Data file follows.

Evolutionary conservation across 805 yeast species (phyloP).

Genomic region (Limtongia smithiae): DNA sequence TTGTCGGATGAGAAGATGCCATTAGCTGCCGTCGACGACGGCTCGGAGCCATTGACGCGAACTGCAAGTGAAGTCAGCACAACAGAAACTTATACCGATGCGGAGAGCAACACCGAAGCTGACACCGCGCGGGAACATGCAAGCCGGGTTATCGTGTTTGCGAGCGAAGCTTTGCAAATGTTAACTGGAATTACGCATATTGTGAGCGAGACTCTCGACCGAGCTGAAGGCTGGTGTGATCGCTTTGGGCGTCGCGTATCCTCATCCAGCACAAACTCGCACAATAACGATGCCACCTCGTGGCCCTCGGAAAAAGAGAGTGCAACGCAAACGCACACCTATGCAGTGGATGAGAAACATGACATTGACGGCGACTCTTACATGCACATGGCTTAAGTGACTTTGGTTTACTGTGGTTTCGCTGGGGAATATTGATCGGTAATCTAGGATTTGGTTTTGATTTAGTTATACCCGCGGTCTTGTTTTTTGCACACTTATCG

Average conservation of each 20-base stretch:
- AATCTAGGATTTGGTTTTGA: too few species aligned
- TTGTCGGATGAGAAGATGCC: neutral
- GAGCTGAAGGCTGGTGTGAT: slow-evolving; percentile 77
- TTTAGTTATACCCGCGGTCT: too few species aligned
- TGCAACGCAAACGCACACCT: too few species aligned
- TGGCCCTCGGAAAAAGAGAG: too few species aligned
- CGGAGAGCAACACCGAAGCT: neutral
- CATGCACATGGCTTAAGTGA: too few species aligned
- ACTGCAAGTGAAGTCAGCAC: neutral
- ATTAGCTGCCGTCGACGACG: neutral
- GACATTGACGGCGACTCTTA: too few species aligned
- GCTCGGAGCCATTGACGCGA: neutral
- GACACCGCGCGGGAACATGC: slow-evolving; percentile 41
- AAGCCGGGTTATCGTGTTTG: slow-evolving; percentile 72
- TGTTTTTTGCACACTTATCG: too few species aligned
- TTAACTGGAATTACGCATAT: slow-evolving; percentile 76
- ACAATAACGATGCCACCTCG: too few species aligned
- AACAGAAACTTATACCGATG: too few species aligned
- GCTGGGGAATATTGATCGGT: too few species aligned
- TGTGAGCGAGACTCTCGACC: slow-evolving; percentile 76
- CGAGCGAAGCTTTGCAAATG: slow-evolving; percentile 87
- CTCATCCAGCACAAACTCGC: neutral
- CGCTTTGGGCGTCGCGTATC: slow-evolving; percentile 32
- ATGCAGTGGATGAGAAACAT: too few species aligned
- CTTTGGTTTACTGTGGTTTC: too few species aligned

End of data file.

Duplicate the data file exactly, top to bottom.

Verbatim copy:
Evolutionary conservation across 805 yeast species (phyloP).

Genomic region (Limtongia smithiae): DNA sequence TTGTCGGATGAGAAGATGCCATTAGCTGCCGTCGACGACGGCTCGGAGCCATTGACGCGAACTGCAAGTGAAGTCAGCACAACAGAAACTTATACCGATGCGGAGAGCAACACCGAAGCTGACACCGCGCGGGAACATGCAAGCCGGGTTATCGTGTTTGCGAGCGAAGCTTTGCAAATGTTAACTGGAATTACGCATATTGTGAGCGAGACTCTCGACCGAGCTGAAGGCTGGTGTGATCGCTTTGGGCGTCGCGTATCCTCATCCAGCACAAACTCGCACAATAACGATGCCACCTCGTGGCCCTCGGAAAAAGAGAGTGCAACGCAAACGCACACCTATGCAGTGGATGAGAAACATGACATTGACGGCGACTCTTACATGCACATGGCTTAAGTGACTTTGGTTTACTGTGGTTTCGCTGGGGAATATTGATCGGTAATCTAGGATTTGGTTTTGATTTAGTTATACCCGCGGTCTTGTTTTTTGCACACTTATCG

Average conservation of each 20-base stretch:
- AATCTAGGATTTGGTTTTGA: too few species aligned
- TTGTCGGATGAGAAGATGCC: neutral
- GAGCTGAAGGCTGGTGTGAT: slow-evolving; percentile 77
- TTTAGTTATACCCGCGGTCT: too few species aligned
- TGCAACGCAAACGCACACCT: too few species aligned
- TGGCCCTCGGAAAAAGAGAG: too few species aligned
- CGGAGAGCAACACCGAAGCT: neutral
- CATGCACATGGCTTAAGTGA: too few species aligned
- ACTGCAAGTGAAGTCAGCAC: neutral
- ATTAGCTGCCGTCGACGACG: neutral
- GACATTGACGGCGACTCTTA: too few species aligned
- GCTCGGAGCCATTGACGCGA: neutral
- GACACCGCGCGGGAACATGC: slow-evolving; percentile 41
- AAGCCGGGTTATCGTGTTTG: slow-evolving; percentile 72
- TGTTTTTTGCACACTTATCG: too few species aligned
- TTAACTGGAATTACGCATAT: slow-evolving; percentile 76
- ACAATAACGATGCCACCTCG: too few species aligned
- AACAGAAACTTATACCGATG: too few species aligned
- GCTGGGGAATATTGATCGGT: too few species aligned
- TGTGAGCGAGACTCTCGACC: slow-evolving; percentile 76
- CGAGCGAAGCTTTGCAAATG: slow-evolving; percentile 87
- CTCATCCAGCACAAACTCGC: neutral
- CGCTTTGGGCGTCGCGTATC: slow-evolving; percentile 32
- ATGCAGTGGATGAGAAACAT: too few species aligned
- CTTTGGTTTACTGTGGTTTC: too few species aligned